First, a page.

27/5.14. Capilya said: I am pleased with the answer; for which reason I have previously commanded you to build altars and do sacrifice; for these are the expression of your souls, which testify you would rather serve the Creator than the destroyer.

27/5.15. This was also of the ancient doctrines of Zarathustra; but certain other philosophers, vain in self‑knowledge, said: Can a man not worship in the soul, and without building an altar of stone and wood? And the multitude listened to them; but afterward they went further, and said: Why worship at all? So, they fell in darkness. A soul without an outward expression of worship stands on the brink of hell.

27/5.16. To see an altar, as we pass along, enforces upon us the thought of worship, and of Ormazd, the Creator; it leads the soul upward. To see evil, or the temptation of it, is to lead the soul toward darkness. Therefore, let men and women be discreet of their persons; but make the altars of sacrifice numerous. |1056|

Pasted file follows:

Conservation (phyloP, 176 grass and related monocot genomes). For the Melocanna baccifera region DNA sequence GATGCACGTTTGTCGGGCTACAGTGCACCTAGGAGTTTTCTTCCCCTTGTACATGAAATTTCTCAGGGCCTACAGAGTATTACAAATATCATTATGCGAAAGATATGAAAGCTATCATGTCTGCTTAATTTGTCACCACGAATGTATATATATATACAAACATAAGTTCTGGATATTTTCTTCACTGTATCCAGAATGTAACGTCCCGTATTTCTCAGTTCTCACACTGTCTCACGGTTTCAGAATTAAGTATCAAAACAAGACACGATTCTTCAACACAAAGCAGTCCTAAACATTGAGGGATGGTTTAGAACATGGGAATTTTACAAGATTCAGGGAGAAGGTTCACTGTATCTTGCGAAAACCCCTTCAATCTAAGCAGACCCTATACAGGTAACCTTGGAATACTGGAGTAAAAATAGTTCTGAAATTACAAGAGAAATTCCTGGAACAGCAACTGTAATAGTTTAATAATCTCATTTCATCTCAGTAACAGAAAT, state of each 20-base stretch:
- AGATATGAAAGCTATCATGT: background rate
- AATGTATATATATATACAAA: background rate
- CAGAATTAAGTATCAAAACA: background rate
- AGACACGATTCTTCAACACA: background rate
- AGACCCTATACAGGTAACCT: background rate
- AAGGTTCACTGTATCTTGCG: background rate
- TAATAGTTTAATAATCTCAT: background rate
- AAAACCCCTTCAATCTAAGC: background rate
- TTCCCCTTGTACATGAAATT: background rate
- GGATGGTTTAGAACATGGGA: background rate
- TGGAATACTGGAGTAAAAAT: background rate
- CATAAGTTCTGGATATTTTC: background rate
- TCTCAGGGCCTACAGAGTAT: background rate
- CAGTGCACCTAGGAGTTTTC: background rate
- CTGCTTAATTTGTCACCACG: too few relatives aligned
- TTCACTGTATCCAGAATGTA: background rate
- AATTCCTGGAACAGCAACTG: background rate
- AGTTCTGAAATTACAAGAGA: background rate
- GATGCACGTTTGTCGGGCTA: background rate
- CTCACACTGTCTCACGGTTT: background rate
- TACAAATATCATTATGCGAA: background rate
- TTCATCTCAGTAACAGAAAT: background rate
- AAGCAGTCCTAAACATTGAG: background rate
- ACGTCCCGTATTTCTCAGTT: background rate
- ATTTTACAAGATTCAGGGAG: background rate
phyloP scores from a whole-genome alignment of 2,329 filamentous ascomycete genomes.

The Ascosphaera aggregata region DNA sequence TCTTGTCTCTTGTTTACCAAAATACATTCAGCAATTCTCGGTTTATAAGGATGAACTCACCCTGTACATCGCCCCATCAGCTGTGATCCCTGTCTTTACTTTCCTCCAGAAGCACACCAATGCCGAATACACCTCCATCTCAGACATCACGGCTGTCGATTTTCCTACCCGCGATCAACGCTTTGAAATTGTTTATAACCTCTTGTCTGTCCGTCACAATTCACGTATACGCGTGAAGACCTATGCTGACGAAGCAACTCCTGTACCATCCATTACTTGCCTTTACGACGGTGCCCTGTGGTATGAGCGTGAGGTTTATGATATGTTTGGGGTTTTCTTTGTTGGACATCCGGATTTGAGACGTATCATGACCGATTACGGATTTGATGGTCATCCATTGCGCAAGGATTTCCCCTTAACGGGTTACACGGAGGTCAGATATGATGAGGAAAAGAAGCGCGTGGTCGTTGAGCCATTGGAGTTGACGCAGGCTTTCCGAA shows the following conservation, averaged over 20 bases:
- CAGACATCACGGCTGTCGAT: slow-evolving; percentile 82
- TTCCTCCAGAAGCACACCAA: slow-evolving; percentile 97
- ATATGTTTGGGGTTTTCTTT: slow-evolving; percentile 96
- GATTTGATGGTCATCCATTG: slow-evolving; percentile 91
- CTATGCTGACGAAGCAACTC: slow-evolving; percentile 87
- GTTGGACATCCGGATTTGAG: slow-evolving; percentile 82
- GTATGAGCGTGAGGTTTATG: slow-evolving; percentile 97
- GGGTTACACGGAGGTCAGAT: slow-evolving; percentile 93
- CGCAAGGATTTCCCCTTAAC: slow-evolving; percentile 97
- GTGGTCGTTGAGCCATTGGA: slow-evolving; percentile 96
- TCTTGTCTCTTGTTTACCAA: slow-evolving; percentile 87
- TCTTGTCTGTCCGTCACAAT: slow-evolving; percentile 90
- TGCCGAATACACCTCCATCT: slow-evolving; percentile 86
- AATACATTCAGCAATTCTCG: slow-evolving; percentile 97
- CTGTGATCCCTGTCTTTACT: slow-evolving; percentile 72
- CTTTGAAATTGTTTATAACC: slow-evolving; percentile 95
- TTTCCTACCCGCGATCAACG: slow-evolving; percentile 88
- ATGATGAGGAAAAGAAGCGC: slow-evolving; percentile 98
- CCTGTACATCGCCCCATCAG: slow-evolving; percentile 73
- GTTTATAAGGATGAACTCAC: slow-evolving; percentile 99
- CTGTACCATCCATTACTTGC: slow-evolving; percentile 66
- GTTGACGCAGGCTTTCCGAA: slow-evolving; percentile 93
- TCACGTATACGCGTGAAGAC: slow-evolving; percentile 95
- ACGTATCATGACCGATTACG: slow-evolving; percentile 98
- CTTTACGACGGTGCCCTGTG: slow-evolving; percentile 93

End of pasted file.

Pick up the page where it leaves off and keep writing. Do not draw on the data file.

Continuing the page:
27/5.17. Capilya asked: What is the first poison? The rab'bahs did not know how to answer, perceiving Capilya had great learning and wisdom. Capilya said: The first poison is self. One man says: Rites and prayers are good for the stupid and unlearned; I do not need them. || I say to you that such a man is drunk on the first poison; do not let his breath breathe upon you; for here enters the wedge of destruction.

27/5.18. Capilya said: What is the second poison? But when he perceived no one would answer, he said: The first leads to the second, which is desire to lead others and rule over them. Htah‑ai, one of the rab'bahs, asked: How can we get on without leaders?